Should the weather be bad, or the load over 350 tons, and should we not have taken a “pilot” or assisting engine from Preston, we may possibly stop at Tebay for assistance in rear up the steepest part of the climb. If our engine is running well, however, we probably shall tackle the ascent unaided, though we may expect the speed to fall to 20 miles an hour ere we breast the Summit signal-box. Just before Tebay, by the way, as we threaded the deep gorge that is one of the chief scenic attractions in the daytime, we took water from Dillicar troughs - the ninth and last set of troughs on the 299-mile journey from Euston to Carlisle.

On three separate occasions in London and North Western history a world’s record has been created by the covering of this distance non-stop, with the aid of these troughs, but there is little likelihood of any such run being instituted as a regular practice, owing to the strain thereby entailed on both locomotive and crew. The recent talk of the newspapers as to running nonstop from Euston to Glasgow is, of course, sheer nonsense, and has no further foundation than the laying down of water-troughs, now proceeding, between Carlisle and Glasgow.

To come back to our “West Coast Postal”, which is now flying down the 31-mile descent from Shap, we may expect our highest speed of the journey, if the driver be so minded, somewhere near Clifton, before the slight slowing that takes place through Penrith, or through Calthwaite or Southwaite, a little further on. Quite possibly a maximum speed of 75 to 80 miles an hour will be attained.

At seven minutes to three in the morning - that indefinable period known as the “small hours” - we draw up in the Citadel Station at Carlisle, having covered the difficult 90 miles from Preston in the excellent time of 106 minutes. Our “Western Division’’ engine is here exchanged for one of the Caledonian section. At one time it would have been a sky-blue McIntosh or Pickersgill 4-4-0; to-day, as likely as not, we shall find a Midland 3-cylinder 4-4-0 compound, backing on. Numbers of these engines are now at work in Scotland, and to the credit of the Scottish drivers be it said that they are getting some of the best work out of them that is seen on any part of the LMS system.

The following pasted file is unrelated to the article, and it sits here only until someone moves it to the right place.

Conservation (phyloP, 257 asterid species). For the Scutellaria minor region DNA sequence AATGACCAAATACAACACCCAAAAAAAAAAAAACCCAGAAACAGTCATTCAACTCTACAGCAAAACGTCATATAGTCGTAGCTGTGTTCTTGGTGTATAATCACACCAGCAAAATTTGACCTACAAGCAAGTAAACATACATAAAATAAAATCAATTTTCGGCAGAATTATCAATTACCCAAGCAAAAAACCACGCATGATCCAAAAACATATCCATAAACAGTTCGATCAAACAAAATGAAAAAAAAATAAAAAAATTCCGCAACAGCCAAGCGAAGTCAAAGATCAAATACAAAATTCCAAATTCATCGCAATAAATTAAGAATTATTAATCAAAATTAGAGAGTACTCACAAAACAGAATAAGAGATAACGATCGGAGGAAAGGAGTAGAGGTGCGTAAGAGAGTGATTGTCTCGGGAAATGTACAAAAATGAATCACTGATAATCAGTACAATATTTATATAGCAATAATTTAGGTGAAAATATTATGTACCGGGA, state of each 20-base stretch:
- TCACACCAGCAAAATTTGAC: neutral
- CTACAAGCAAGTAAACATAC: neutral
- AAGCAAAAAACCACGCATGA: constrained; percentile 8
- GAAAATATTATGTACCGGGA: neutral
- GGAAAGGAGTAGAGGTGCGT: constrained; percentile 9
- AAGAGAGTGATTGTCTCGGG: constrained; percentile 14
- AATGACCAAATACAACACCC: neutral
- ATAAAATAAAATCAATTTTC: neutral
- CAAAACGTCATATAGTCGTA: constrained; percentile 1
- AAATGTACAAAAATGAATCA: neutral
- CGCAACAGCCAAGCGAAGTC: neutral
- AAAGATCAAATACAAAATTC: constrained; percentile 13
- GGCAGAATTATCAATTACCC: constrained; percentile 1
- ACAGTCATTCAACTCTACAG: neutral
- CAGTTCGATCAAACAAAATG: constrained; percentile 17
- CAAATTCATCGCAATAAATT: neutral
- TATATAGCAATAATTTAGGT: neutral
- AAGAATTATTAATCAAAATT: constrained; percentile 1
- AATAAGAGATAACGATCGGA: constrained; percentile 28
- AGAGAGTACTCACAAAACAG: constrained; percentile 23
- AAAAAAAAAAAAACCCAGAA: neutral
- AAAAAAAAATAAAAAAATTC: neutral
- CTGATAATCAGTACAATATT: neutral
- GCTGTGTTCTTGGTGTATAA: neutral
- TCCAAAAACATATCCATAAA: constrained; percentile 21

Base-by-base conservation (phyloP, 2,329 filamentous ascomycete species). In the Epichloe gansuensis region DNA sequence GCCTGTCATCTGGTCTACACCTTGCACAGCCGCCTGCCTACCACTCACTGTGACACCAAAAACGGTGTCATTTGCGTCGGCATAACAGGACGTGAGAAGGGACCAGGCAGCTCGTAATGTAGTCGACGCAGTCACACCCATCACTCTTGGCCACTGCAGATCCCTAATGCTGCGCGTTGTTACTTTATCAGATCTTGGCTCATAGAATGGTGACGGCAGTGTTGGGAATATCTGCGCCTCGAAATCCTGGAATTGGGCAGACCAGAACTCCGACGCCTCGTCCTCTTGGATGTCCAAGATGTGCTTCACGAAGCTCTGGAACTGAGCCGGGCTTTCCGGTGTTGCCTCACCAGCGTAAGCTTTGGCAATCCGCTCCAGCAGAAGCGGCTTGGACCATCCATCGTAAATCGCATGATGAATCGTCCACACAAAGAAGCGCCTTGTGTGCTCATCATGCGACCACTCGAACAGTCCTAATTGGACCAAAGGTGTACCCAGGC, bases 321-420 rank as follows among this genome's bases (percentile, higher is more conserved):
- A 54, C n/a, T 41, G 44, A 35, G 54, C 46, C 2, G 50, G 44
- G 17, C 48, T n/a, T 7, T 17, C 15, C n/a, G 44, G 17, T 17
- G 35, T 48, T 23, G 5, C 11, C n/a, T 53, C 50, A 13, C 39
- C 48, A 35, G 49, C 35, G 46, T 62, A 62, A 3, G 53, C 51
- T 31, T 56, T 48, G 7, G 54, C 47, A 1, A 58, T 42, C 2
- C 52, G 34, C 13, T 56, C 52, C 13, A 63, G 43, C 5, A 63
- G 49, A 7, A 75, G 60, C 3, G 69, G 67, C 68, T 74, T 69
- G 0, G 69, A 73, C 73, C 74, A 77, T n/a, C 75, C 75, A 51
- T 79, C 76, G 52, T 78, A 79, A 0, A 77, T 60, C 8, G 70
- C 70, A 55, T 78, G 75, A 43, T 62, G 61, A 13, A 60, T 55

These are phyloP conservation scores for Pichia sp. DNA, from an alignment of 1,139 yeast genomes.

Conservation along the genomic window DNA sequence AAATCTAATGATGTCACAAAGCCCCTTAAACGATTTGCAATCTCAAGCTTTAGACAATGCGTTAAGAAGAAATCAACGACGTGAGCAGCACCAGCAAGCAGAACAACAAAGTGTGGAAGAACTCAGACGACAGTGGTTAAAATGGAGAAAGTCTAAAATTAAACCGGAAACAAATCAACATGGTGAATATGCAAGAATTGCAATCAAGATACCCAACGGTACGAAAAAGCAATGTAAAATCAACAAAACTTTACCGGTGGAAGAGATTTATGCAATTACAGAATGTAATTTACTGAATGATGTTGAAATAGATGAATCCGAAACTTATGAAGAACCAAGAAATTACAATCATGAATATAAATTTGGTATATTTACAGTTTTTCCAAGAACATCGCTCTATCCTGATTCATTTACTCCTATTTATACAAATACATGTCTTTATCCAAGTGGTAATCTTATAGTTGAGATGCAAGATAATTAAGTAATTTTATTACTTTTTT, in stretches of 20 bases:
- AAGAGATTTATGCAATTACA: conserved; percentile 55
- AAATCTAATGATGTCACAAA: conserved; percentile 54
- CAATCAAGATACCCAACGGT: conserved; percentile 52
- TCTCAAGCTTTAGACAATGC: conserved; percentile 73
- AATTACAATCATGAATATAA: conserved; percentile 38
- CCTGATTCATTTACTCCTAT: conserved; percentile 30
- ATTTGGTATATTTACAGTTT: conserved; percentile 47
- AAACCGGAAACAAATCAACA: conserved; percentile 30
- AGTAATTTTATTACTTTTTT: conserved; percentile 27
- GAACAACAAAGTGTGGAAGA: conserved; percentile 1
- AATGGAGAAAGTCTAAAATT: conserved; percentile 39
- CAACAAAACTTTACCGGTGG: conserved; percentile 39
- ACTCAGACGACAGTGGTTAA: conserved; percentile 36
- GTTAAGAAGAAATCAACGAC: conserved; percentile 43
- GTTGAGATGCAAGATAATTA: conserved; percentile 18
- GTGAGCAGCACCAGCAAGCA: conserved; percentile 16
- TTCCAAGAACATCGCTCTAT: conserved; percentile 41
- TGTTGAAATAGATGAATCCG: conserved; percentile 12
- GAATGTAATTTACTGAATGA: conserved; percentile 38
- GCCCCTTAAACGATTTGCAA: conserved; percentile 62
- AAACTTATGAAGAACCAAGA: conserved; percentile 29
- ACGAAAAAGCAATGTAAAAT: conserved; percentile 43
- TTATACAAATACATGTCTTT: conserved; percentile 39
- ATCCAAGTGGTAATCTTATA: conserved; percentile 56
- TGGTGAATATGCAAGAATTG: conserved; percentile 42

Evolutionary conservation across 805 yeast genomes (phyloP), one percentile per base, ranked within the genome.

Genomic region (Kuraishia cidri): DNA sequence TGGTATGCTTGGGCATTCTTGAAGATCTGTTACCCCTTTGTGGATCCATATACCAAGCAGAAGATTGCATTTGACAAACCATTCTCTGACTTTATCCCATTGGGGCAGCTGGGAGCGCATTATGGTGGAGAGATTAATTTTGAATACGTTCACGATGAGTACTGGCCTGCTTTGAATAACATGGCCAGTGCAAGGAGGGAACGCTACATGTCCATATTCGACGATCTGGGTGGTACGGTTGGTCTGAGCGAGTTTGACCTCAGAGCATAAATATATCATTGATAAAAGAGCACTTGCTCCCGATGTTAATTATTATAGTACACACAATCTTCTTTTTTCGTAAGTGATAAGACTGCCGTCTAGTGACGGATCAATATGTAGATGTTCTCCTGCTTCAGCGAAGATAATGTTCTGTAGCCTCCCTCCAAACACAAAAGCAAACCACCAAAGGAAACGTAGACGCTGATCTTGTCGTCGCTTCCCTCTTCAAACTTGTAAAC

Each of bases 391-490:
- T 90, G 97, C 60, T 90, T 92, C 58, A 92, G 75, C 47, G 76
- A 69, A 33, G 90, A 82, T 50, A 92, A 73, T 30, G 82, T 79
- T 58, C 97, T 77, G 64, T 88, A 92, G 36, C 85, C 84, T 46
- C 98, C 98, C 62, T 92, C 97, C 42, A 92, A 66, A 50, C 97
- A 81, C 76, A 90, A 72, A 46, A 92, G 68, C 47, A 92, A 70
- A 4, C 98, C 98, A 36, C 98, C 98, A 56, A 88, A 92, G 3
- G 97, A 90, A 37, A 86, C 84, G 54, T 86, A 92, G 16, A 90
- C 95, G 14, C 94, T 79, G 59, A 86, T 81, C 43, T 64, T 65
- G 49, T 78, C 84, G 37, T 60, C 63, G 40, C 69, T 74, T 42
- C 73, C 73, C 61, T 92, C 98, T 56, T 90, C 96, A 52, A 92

Here, too, the weary postal staff, who have been working without intermission from London throughout to Carlisle, relinquish their charge of the train and give place to a bevy of Scottish sorters, who are to work the “Postal” forward to Glasgow and Aberdeen.

By this time we ought, by rights, to be too, and the probability is that the remainder of the journey will find us too drowsy to take much notice of what is going on. From Carlisle we head northwards into the mountains of the Scottish Lowlands. Leaving at 3.3 a.m., we are allowed only 44 minutes in which to cover the 39¾ miles to Beattock, although much of the distance is uphill at 1 in 200. The stop at Beattock is compulsory, in order that we may attach in rear one of the banking engines kept there perpetually in steam for the purpose of assisting trains up the 10 miles at between 1 in 69 and 1 in 88 up to Summit, which is at no less than 1,015 ft above the sea.

After passing Beattock Summit all our difficulties are at an end. We enter the valley of the Clyde and follow it all the way down to Glasgow, crossing the river in all some six times. At Carstairs the “Postal” is divided. Arriving there at 4.32 a.m., the Aberdeen portion leaves at 4.36, and then, calling at Stirling and Perth, only reaches the “Granite City” eight minutes before 8 a.m. The rear portion is whisked away, with an engine on the other end, to Edinburgh, and the middle runs on down to Glasgow, coming to rest in the Central Station, 401½ miles from Euston, at 5.25 in the morning, in ample time to allow of the delivery on some Scottish breakfast table of the letter that you posted in London the evening before, after its adventurous journey on the “West Coast Postal”.


You can read more on “Carrying the Mails”, “The Post Office Railway” and “Travelling Post Offices” on this website.